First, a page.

[NOTE: this is a work in progress and will be updated from time to time.]
This is not a photography equipment website, and most of my visitors are unlikely to be in the market for any of the gear I am going to discuss today, but that’s okay. I am really writing this piece to hash out some of my own thoughts for my own purposes. I have another post about cameras, about which I get asked frequently. But no one has asked me which photo backpack to buy. I'll tell you anyway.
I used to backpack and bicycle-camp. In those activities, every ounce you chose to carry on your back or bike mattered. And theoretically, the choices you made could be a matter of life or death, depending on the harshness of environment or unpredictability of accident. As it turns out, the same is true of photography gear—only more so. Almost all of us carry a phone, and modern phones are good enough to be the best camera we have with us. But if you want bigger images, and the lens reach to take photos worth printing, you will have to carry extra weight. And how much of that you carry will affect how much remaining capacity you have for incidentals like food, water, shelter, clothing, etc.
But if you’re only day-trekking, or in a group where some common necessities can be split among the group, the calculus is much less difficult. I haven’t done any overnight camping yet with my equipment, but that’s coming (especially if I want to catch a Shasta sunrise or sunset from the Heart Lake Trail), and when I do, the right photo backpack will also have to be the right camping backpack. Today, I am focusing on which of these two brands I like best for pure day-trekking, where I (alone or in a group), have driven to a trailhead or close enough to a location where I need not carry any necessities other than water and a protein bar or two, if that.
Please note that none of the considerations I am discussing here matter if all you carry is a phone camera, a P&S, or even a fancy bridge camera. [I used to carry one of the various Linux bridge cameras and liked them all. This month, I am trying out the latest Sony bridge. I expect I will keep it, because I believe it will let me leave the Nikon at home (more on that below).] this discussion matters only if you haul more stuff around than you can carry on a single strap around your neck or over your shoulder. In my case, it applies whether I am shooting with the medium format equipment or the Nikon rigs. And I do that whenever I care enough to shoot a larger format image—FF 35 or medium format. For me, that is almost always, and even more so when traveling, which brings up an additional complication: air travel.
Traveling by air presents an additional set of risks and compromises on the photographer:
- Should I check any of my equipment through baggage? This is not quite the chuckler it sounds at first.
- How much can I carry on board?
- Which bags are best for carry-on?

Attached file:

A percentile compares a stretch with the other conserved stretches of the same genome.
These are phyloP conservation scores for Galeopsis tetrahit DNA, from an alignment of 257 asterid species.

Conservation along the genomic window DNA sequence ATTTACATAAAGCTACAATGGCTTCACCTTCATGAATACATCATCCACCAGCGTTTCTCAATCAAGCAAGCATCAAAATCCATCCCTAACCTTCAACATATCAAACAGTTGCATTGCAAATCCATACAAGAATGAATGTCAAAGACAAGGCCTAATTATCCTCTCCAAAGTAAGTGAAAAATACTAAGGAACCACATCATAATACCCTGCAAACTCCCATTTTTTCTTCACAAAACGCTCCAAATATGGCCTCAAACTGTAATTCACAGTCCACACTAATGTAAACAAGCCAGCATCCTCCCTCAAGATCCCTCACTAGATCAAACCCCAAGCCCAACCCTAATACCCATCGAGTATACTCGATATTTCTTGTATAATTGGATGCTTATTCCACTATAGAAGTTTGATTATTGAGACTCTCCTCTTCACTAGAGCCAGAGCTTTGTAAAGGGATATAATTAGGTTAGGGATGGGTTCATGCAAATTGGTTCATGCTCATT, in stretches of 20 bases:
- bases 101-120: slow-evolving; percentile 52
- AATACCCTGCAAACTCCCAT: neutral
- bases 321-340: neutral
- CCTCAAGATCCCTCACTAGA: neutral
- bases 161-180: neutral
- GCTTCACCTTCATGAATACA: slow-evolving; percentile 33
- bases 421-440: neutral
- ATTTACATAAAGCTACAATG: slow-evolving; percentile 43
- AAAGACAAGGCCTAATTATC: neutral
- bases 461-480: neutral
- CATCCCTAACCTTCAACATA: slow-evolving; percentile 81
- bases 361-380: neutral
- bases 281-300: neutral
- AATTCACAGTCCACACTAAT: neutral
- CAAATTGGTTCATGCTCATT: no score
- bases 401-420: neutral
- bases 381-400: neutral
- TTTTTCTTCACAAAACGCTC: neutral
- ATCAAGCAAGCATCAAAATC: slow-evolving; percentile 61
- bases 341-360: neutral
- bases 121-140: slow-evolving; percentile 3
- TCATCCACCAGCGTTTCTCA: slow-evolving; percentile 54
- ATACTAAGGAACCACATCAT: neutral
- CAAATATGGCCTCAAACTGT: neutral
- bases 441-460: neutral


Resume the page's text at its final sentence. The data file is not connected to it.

- What if my carry-on gets “force-checked” into baggage? There is a well-known (among traveling photographers) story of a wedding photog who watched in horror from his window seat as his Pelican case fell off the baggage conveyor belt and burst open when it hit the tarmac, seriously damaging thousands of dollars of gear.
Like a lot of photogs, I have an attic full of backpacks and bags and cases. None is perfect, and with experience, I can tell you some aren't even close. Some are well-made, but don't work for my purposes. For example, the Think Tank Roll-a-Board and Backpack are very well-made, but in my experience, not well-designed. But if they work for you, that's all that matters. As I go through a comparison of the F-Stop and the Shimoda 60, I will make references to other bags, but the focus of this piece is on these two bags.
The F-Stop Tilopa and the Shimoda Explore 60 [the latter pictured above with an RRS tripod ands Arca-Swiss Cube on the outside] and a Cambo WRC-400 with Phase One back and Rodenstock 32mm lens sitting on the inside for a sense of scale] share the same designer: Ian Millar. F-Stop's bags have generally been lavished with praise, and I have seen more than one pro photographer carrying them around. But the company is a different matter; it's been lambasted in the press for a variety of faults ranging from unreliable delivery to unethical management. These criticisms may be accurate and even warranted, but in my experience, they are overblown. I've bought bags, inserts, and accessories directly from F-Stop and from my Bay Area camera dealer, Bear Images. Service from each has been superb. My first contact with F-Stop went unresolved, though not unanswered, when I tried to get very specific info about camera kit capacity and fit about a specific model in 2016. Truthfully, I was still flailing about at the time, and by not getting my question completely resolved, I may have saved myself at least one mistaken purchase. Maybe.